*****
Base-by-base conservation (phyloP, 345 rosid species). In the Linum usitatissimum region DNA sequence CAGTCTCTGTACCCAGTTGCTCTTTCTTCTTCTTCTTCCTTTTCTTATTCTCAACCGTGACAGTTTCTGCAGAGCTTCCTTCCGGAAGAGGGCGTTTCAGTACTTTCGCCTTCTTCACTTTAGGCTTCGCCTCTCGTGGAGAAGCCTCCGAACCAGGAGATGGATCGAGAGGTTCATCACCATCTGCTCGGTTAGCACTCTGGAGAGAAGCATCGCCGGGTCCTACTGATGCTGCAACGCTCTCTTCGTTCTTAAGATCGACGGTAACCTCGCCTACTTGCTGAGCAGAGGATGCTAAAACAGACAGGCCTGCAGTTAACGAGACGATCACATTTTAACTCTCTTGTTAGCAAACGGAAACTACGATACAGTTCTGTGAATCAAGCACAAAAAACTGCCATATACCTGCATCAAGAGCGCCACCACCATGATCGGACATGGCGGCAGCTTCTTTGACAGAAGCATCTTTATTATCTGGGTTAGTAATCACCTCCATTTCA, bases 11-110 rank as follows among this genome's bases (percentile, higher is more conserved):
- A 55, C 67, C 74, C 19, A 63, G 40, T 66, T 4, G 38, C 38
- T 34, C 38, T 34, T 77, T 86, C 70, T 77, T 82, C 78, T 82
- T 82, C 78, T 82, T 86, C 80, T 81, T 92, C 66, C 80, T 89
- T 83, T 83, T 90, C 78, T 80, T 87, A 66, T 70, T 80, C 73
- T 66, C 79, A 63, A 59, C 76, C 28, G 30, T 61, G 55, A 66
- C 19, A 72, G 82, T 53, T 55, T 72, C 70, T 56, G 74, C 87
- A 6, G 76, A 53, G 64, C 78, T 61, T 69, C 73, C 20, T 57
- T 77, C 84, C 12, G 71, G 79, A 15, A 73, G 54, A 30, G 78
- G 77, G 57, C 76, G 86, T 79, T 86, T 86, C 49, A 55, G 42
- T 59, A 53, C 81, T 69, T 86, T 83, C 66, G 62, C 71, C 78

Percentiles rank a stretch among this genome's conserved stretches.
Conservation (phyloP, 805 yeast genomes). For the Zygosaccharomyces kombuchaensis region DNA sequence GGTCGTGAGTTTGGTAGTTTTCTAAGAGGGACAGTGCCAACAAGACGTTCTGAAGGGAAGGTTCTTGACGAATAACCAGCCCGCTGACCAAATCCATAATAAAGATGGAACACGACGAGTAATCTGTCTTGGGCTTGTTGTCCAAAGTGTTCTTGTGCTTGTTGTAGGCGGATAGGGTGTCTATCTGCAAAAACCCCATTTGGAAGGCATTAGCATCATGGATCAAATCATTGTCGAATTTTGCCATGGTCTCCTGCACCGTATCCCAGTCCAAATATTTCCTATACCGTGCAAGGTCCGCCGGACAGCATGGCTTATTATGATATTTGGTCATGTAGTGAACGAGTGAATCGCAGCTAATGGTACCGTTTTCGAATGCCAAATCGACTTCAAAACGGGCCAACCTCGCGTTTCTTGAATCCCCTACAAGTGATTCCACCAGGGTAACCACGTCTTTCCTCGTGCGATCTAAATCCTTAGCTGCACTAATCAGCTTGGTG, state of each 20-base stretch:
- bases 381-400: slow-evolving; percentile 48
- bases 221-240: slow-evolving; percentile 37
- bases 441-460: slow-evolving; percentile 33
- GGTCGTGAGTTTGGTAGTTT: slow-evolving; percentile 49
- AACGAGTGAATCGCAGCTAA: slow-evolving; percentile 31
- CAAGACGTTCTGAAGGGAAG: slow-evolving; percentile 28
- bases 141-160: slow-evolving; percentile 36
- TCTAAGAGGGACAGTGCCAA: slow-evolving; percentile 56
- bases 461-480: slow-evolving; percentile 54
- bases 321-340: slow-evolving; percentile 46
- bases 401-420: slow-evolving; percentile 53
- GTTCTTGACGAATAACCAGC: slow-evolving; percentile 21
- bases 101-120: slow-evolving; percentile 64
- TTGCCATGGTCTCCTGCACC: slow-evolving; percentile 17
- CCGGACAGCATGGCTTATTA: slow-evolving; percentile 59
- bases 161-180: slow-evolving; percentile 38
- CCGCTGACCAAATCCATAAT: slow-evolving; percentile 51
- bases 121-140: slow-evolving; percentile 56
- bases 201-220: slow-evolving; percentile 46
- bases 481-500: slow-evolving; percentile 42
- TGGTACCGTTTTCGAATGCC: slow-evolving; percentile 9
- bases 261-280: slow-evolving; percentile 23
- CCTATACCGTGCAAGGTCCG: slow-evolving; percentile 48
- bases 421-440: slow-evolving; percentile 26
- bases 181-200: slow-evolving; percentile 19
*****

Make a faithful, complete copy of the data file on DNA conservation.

Base-by-base conservation (phyloP, 345 rosid species). In the Linum usitatissimum region DNA sequence CAGTCTCTGTACCCAGTTGCTCTTTCTTCTTCTTCTTCCTTTTCTTATTCTCAACCGTGACAGTTTCTGCAGAGCTTCCTTCCGGAAGAGGGCGTTTCAGTACTTTCGCCTTCTTCACTTTAGGCTTCGCCTCTCGTGGAGAAGCCTCCGAACCAGGAGATGGATCGAGAGGTTCATCACCATCTGCTCGGTTAGCACTCTGGAGAGAAGCATCGCCGGGTCCTACTGATGCTGCAACGCTCTCTTCGTTCTTAAGATCGACGGTAACCTCGCCTACTTGCTGAGCAGAGGATGCTAAAACAGACAGGCCTGCAGTTAACGAGACGATCACATTTTAACTCTCTTGTTAGCAAACGGAAACTACGATACAGTTCTGTGAATCAAGCACAAAAAACTGCCATATACCTGCATCAAGAGCGCCACCACCATGATCGGACATGGCGGCAGCTTCTTTGACAGAAGCATCTTTATTATCTGGGTTAGTAATCACCTCCATTTCA, bases 11-110 rank as follows among this genome's bases (percentile, higher is more conserved):
- A 55, C 67, C 74, C 19, A 63, G 40, T 66, T 4, G 38, C 38
- T 34, C 38, T 34, T 77, T 86, C 70, T 77, T 82, C 78, T 82
- T 82, C 78, T 82, T 86, C 80, T 81, T 92, C 66, C 80, T 89
- T 83, T 83, T 90, C 78, T 80, T 87, A 66, T 70, T 80, C 73
- T 66, C 79, A 63, A 59, C 76, C 28, G 30, T 61, G 55, A 66
- C 19, A 72, G 82, T 53, T 55, T 72, C 70, T 56, G 74, C 87
- A 6, G 76, A 53, G 64, C 78, T 61, T 69, C 73, C 20, T 57
- T 77, C 84, C 12, G 71, G 79, A 15, A 73, G 54, A 30, G 78
- G 77, G 57, C 76, G 86, T 79, T 86, T 86, C 49, A 55, G 42
- T 59, A 53, C 81, T 69, T 86, T 83, C 66, G 62, C 71, C 78

Percentiles rank a stretch among this genome's conserved stretches.
Conservation (phyloP, 805 yeast genomes). For the Zygosaccharomyces kombuchaensis region DNA sequence GGTCGTGAGTTTGGTAGTTTTCTAAGAGGGACAGTGCCAACAAGACGTTCTGAAGGGAAGGTTCTTGACGAATAACCAGCCCGCTGACCAAATCCATAATAAAGATGGAACACGACGAGTAATCTGTCTTGGGCTTGTTGTCCAAAGTGTTCTTGTGCTTGTTGTAGGCGGATAGGGTGTCTATCTGCAAAAACCCCATTTGGAAGGCATTAGCATCATGGATCAAATCATTGTCGAATTTTGCCATGGTCTCCTGCACCGTATCCCAGTCCAAATATTTCCTATACCGTGCAAGGTCCGCCGGACAGCATGGCTTATTATGATATTTGGTCATGTAGTGAACGAGTGAATCGCAGCTAATGGTACCGTTTTCGAATGCCAAATCGACTTCAAAACGGGCCAACCTCGCGTTTCTTGAATCCCCTACAAGTGATTCCACCAGGGTAACCACGTCTTTCCTCGTGCGATCTAAATCCTTAGCTGCACTAATCAGCTTGGTG, state of each 20-base stretch:
- bases 381-400: slow-evolving; percentile 48
- bases 221-240: slow-evolving; percentile 37
- bases 441-460: slow-evolving; percentile 33
- GGTCGTGAGTTTGGTAGTTT: slow-evolving; percentile 49
- AACGAGTGAATCGCAGCTAA: slow-evolving; percentile 31
- CAAGACGTTCTGAAGGGAAG: slow-evolving; percentile 28
- bases 141-160: slow-evolving; percentile 36
- TCTAAGAGGGACAGTGCCAA: slow-evolving; percentile 56
- bases 461-480: slow-evolving; percentile 54
- bases 321-340: slow-evolving; percentile 46
- bases 401-420: slow-evolving; percentile 53
- GTTCTTGACGAATAACCAGC: slow-evolving; percentile 21
- bases 101-120: slow-evolving; percentile 64
- TTGCCATGGTCTCCTGCACC: slow-evolving; percentile 17
- CCGGACAGCATGGCTTATTA: slow-evolving; percentile 59
- bases 161-180: slow-evolving; percentile 38
- CCGCTGACCAAATCCATAAT: slow-evolving; percentile 51
- bases 121-140: slow-evolving; percentile 56
- bases 201-220: slow-evolving; percentile 46
- bases 481-500: slow-evolving; percentile 42
- TGGTACCGTTTTCGAATGCC: slow-evolving; percentile 9
- bases 261-280: slow-evolving; percentile 23
- CCTATACCGTGCAAGGTCCG: slow-evolving; percentile 48
- bases 421-440: slow-evolving; percentile 26
- bases 181-200: slow-evolving; percentile 19